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Basic toxicokinetics

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basic toxicokinetics in vivo
Type of information:
experimental study
Adequacy of study:
key study
2 (reliable with restrictions)
Rationale for reliability incl. deficiencies:
other: Well documented publications, acceptable for assessment

Data source

Referenceopen allclose all

Reference Type:
other: PhD Thesis
Reference Type:
other: Abstract
Reference Type:
The in vivo oxidative metabolism of 2,4- and 2,6-Dimethylaniline in the dog and rat
Short CR, et al.
Bibliographic source:
Toxicology 57, 45-58
Reference Type:
secondary source
The in vivo oxidative metabolism of 2,4- and 2,6 dimethylaniline in the dog and the rat
Short CR, et al.
Bibliographic source:
Toxicology 57, 45-58 (1989), cited in: IARC Monograph 57, 328 (1993)

Materials and methods

Objective of study:
Test guideline
no guideline followed
Principles of method if other than guideline:
The purpose of the investigation was to determine whether species differences in the oxidative metabolism of 2,4-DMA and 2,6-DMA could be related to species specific hepatotoxicities.
GLP compliance:

Test material

Details on test material:
- Name of test material (as cited in study report): 2,6-dimethylaniline
- Analytical purity: >99 %
- Supplier Aldrich Chemical Co., Inc.

Test animals

Fischer 344
Details on test animals and environmental conditions:
- Source: Hilltop Lab Animals, Inc. (Scottsdale, PA)
- Age at study initiation: 12 weeks
- Individual metabolism cages: yes/no
- Diet: Purina Rat Chow ad libitum
- Water: ad libitum

- standard laboratory conditions

Administration / exposure

Route of administration:
oral: gavage
corn oil
Details on exposure:
2,4-DMA (group 1-4);
2,6-DMA (group 5-8)
Duration and frequency of treatment / exposure:
10 days
Doses / concentrations
Doses / Concentrations:
2,6-DMA: 262.5 mg/kg bw
No. of animals per sex per dose:
16 rats in total, to each of 8 groups
Control animals:
Positive control:
not done
Details on study design:
- Dose selection rationale: test substances were equal to 25% of their respective LD50 values (LD50, oral 2,4-DMA = 467 mg/kg ; LD50, oral 2,6-DMA = 1050 mg/kg)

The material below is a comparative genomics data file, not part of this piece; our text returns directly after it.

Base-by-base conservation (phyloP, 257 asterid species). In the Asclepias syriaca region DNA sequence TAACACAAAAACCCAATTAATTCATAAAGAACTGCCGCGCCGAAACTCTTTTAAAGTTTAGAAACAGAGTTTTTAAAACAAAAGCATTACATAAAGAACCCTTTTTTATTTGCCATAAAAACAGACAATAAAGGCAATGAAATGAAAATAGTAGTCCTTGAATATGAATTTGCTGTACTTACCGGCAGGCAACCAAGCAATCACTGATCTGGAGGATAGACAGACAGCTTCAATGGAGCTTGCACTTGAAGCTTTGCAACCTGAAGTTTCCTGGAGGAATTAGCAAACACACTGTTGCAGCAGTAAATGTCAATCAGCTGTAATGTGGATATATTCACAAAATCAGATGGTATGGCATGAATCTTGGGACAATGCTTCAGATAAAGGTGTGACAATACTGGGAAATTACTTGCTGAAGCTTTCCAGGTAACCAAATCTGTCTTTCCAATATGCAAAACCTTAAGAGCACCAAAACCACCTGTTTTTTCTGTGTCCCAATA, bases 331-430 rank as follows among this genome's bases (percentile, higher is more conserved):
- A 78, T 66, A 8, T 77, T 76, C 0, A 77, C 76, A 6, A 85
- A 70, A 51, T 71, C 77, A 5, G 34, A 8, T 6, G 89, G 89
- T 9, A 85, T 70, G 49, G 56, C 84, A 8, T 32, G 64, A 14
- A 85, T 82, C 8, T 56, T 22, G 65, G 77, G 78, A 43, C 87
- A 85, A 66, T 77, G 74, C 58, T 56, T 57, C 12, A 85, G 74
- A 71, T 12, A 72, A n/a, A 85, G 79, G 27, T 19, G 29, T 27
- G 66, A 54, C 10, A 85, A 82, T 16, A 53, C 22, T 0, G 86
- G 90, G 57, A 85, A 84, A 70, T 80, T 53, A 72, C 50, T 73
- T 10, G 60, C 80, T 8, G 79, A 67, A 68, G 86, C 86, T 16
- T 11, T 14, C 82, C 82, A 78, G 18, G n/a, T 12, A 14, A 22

Details on dosing and sampling:
- Tissues and body fluids sampled: urine
- Time and frequency of sampling: day 1 and 10
- From how many animals: 2, samples pooled
- Method type(s) for identification: GC-MS

Analysis of variance and Dunnett's test were used to compare the effects of PB, 3MC and SKF-525A on urinary excretory products of 2,4- and 2,6-DMA on Days 1 and 10 of treatment. A paired t-test was used to compare the effect of length of treatment (Day 1 vs. Day 10) on urinary excretory products within each rat and dog treatment group (10) . Differences were accepted at the (P < 0.05) level.

Results and discussion

Metabolite characterisation studies

Metabolites identified:
Details on metabolites:
2,4-DMA was excreted in the urine of rats as the parent compound, N-acetyl-4-amino-3-methylenzoic acid (AAMBA) or as the sulfate or glucuronide conjugates of these compounds. Trace levels of N,2,4-trimethylaniline were also detected, but at levels too low to permit quantitation. There was no significant difference in the total excretion of parent compound or AAMBA between Days 1 and 10 in rats treated with 2,4-DMA only. Phenobarbital treatment produced inappetence, marked weight loss, an unthrifty appearance, chromodacryorrhea, and death in 50 % of the rats by was Day 5. Therefore no data was available for this group except on Day 1. Histopathological examination of the livers from animals of this group sacrificed on Day 5 revealed no remarkable lesions. Treatment with 3-MC caused an increase in the metabolite to parent (M/P) ratio on Day 1 but the comparison of this ratio between Group 3 and Group 1 on Day 10 was not a significant. However, there was a decrease in the M/P ratio when comparing Day 10 to Day 1. Treatment with SKF-525A did not alter the amount of AAMBA compared to Group 1 on Day 1 or after 10 days of treatment. None of the treatments caused any other metabolite to be detected at any time.
2,6-DMA was excreted in the urine of rats as the parent compound, 4-hydroxy-2,6-DMA, (4-HDMA) and a trace level of N,2,6-trimethylaniline was occasionally detected. In rats receiving 2,6-DMA only, 4-HDMA was the major excretory product on both Days 1 and 10 . Phenobarbital treatment reduced the amount of 2,6-DMA excreted on Day 1 but did not alter the amount of 4-HDMA appearing in urine. Combined treatment with PB and 2,6-DMA did cause weight loss and an unthrifty appearance, but signs of toxicity took longer to develop and were less severe than for the PB: 2,4-DMA group. Treatment with 3-MC caused an increase in the M/P ratio on Day 1, and by Day 10 it had markedly decreased the excretion of parent compound and increased the M/P ratio. Treatment with SKF-525A did not affect 2,6-DMA excretion on either the first or tenth days. There was no effect on 4-HDMA excretion on Day 1, but 10 days of treatment caused a slight decrease, compared to 2,6-DMA excretion.

Any other information on results incl. tables

The test substance is excreted either unchanged or as the 4-hydroxy metabolite or as conjugates of both (sulfate and glucuronic acid). Phenobarbital and 3 -methylcholanthrene decreased the amount of excreted parent compound and increased the excretion of main metabolites (increase in main metabolite to parent ratio). Repeated administration of either 2,4 DMA or 2,6 DMA did not result in significant effects, indicating that xylidine does not induce its own metabolism. The fact that 3 -MC increased the urine concentration of the main metabolite 4-hydroxy-DMA suggests that 4-hydroxylation is Cyt P450 dependent.

Applicant's summary and conclusion